Govt accused of breastfeeding failure

The government has been blamed for not increasing the number of mothers who breastfeed.

An editorial published in today’s British Medical Journal accuses the English healthcare system of “failing to encourage” the practice and calls for a national strategy.

Avoiding formula milk, the artificial alternative, has been shown to be the single most important preventive approach to saving children’s lives.

Yet despite this 40 per cent of mothers who attempt it give up by the time the baby is six weeks old, by which time just one in five babies are being breastfed.

This has created a major inequality, Professor Mary Renfrew from the University of York and Professor David Hall from the University of Sheffield say.

They claim the women most likely to use formula milk are young, white and from low socioeconomic backgrounds.

As a result the pair are calling for real and sustained changes in policy, practice and the education of health professionals, particularly doctors, to increase the rates of initiation and duration of exclusive breast feeding.

“Women and infants need their doctors to advocate breastfeeding, to learn the basic skills, to revise protocols for weight monitoring to ensure that breastfeeding is protected, and to support their colleagues who are working to promote and protect breastfeeding,” they write.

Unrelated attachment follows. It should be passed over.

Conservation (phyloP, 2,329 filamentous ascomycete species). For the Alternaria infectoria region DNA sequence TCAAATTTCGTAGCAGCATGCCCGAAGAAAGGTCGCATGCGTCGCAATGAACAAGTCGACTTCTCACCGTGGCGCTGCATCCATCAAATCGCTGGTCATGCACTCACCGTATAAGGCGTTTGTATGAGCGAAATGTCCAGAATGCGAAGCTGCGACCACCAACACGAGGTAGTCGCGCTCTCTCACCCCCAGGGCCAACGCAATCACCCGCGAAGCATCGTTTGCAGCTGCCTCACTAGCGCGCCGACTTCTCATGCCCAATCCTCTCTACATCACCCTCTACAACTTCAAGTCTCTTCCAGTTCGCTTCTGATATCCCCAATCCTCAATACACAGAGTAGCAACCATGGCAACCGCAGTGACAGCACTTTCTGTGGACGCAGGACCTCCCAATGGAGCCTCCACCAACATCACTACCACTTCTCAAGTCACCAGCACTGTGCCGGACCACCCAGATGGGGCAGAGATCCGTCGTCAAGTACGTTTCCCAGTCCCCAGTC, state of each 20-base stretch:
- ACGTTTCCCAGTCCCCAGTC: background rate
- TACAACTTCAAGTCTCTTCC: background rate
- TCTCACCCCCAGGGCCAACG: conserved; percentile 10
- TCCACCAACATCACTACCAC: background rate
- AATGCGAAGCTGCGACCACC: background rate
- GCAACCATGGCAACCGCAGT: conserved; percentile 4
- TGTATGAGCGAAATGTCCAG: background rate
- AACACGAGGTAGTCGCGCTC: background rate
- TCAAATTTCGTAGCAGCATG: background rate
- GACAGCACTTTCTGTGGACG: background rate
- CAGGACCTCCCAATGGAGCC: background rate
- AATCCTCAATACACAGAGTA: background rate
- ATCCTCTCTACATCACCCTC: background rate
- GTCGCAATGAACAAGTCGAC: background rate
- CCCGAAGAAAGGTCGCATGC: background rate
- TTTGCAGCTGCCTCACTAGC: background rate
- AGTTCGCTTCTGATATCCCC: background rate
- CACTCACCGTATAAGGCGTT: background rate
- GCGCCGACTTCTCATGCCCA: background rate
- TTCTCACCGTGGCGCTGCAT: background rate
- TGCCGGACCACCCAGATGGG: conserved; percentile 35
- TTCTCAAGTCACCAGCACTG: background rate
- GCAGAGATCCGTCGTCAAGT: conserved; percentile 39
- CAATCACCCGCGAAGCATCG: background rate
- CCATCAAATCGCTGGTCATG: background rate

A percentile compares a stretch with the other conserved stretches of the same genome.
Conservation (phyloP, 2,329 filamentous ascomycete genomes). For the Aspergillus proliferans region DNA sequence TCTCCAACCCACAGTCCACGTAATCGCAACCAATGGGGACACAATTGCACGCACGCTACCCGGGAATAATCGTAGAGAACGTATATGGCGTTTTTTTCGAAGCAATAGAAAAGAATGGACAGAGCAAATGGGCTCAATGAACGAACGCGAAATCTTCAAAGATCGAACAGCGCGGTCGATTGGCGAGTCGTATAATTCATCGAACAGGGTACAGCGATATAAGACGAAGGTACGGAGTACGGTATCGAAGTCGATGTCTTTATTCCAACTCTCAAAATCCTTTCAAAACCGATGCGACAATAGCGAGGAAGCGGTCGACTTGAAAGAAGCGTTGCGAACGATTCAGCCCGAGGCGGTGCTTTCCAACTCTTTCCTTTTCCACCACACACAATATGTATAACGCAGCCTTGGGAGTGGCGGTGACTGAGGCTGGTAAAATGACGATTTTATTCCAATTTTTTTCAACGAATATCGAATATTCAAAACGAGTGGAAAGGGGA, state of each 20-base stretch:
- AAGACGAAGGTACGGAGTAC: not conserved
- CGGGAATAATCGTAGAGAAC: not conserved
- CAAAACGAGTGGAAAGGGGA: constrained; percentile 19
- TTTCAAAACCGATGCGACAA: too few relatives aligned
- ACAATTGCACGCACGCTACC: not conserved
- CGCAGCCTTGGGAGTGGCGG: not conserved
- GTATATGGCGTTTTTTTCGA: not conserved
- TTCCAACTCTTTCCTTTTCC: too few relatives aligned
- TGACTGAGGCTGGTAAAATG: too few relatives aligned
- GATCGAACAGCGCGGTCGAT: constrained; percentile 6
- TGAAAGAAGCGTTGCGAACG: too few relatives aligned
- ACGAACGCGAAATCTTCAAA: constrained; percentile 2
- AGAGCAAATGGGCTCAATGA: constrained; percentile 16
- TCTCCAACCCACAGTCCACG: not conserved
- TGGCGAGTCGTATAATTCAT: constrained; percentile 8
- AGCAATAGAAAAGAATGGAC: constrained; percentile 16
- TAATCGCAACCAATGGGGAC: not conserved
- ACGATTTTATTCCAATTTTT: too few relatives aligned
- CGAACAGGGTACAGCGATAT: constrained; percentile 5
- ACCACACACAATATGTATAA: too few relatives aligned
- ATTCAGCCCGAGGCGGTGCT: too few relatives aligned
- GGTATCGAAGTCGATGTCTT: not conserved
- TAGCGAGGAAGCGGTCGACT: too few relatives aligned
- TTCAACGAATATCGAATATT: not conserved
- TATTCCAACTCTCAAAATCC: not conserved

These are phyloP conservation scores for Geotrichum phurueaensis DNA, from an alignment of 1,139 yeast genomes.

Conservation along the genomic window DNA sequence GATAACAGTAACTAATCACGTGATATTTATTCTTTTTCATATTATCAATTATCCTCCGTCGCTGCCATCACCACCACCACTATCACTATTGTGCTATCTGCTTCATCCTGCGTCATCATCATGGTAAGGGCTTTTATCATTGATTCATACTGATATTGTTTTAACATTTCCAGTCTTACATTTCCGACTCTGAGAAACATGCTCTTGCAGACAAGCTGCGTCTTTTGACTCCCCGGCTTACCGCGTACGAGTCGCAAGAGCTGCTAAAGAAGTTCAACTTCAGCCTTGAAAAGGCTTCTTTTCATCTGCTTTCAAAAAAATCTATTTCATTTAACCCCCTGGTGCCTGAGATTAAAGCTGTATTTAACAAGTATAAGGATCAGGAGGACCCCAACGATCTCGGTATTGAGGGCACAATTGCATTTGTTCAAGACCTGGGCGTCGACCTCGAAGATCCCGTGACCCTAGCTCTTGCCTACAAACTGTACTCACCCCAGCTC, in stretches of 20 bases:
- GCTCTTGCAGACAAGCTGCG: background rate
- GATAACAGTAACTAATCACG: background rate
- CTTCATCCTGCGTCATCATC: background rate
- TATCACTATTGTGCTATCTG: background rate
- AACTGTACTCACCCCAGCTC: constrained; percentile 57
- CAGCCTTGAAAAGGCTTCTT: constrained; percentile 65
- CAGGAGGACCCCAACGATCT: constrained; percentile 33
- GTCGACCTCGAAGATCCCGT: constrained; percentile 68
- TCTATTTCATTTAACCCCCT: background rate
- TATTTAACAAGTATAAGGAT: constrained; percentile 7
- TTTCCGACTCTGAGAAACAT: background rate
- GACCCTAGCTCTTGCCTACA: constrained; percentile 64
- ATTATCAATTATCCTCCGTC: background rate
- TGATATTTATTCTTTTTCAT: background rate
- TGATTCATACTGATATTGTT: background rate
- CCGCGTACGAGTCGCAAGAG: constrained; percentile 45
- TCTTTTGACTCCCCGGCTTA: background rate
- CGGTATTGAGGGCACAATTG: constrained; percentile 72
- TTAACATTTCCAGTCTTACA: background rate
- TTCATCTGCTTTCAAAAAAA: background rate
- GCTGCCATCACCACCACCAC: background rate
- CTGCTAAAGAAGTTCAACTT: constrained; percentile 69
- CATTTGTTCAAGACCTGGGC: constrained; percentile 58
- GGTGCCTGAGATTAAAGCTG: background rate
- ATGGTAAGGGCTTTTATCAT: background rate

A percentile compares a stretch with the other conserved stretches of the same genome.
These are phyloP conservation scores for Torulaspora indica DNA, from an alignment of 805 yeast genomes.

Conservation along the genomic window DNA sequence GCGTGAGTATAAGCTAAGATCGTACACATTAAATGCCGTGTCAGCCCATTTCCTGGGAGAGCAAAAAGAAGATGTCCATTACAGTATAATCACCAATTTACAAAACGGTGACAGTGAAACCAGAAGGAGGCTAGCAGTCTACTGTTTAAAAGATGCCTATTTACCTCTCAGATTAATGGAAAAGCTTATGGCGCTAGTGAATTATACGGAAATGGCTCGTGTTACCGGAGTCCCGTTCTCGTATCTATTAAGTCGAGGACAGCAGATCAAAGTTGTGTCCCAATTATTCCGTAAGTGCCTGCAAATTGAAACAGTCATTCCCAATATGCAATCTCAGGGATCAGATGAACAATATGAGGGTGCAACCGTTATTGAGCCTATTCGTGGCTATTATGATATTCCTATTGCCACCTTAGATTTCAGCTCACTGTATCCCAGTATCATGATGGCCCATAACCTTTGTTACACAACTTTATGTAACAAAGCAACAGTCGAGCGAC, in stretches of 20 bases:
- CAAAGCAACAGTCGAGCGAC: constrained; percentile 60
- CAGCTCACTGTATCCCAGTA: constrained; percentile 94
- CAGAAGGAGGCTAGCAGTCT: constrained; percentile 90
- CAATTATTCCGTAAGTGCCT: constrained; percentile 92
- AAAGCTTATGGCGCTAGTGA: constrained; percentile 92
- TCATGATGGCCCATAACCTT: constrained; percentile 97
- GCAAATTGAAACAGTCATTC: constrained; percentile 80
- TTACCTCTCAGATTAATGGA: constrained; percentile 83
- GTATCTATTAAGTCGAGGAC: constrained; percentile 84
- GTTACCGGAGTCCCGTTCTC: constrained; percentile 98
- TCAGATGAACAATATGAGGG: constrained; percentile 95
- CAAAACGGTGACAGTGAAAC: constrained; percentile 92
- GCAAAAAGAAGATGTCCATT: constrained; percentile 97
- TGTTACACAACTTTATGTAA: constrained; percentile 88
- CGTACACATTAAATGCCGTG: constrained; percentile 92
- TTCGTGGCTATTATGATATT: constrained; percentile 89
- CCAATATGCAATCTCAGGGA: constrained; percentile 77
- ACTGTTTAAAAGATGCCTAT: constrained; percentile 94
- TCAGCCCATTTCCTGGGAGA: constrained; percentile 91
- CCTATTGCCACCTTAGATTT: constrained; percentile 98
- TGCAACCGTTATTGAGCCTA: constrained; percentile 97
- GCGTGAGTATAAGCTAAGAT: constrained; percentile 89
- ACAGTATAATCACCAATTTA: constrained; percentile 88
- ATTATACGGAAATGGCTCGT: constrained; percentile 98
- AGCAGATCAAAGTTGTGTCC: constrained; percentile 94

“Helping women to breast feed will avoid discontinuation and distress and encourage other women to breast feed. It’s not rocket science, but the effect on health outcomes will be profound and long lasting.”

Problems getting the baby to feed or pain experienced during breastfeeding are the most common reported reasons for mothers giving up the practice.

The authors urge the government to ensure more NHS trusts are accredited by global initiatives dealing with the practice.

A Department of Health spokesperson said “breast is best for babies”.

She continued: “We want to ensure women know the importance of breastfeeding and the benefits to themselves and their baby.

“That is why we are doing everything we can to encourage mothers to breastfeed and to make sure that they are aware of its benefits.”

The government used world breastfeeding week in August to announce an extra £2 million funding to help more women breastfeed by spending money on hospitals in disadvantaged areas.

At present Britain’s breastfeeding rate is among the lowest in Europe.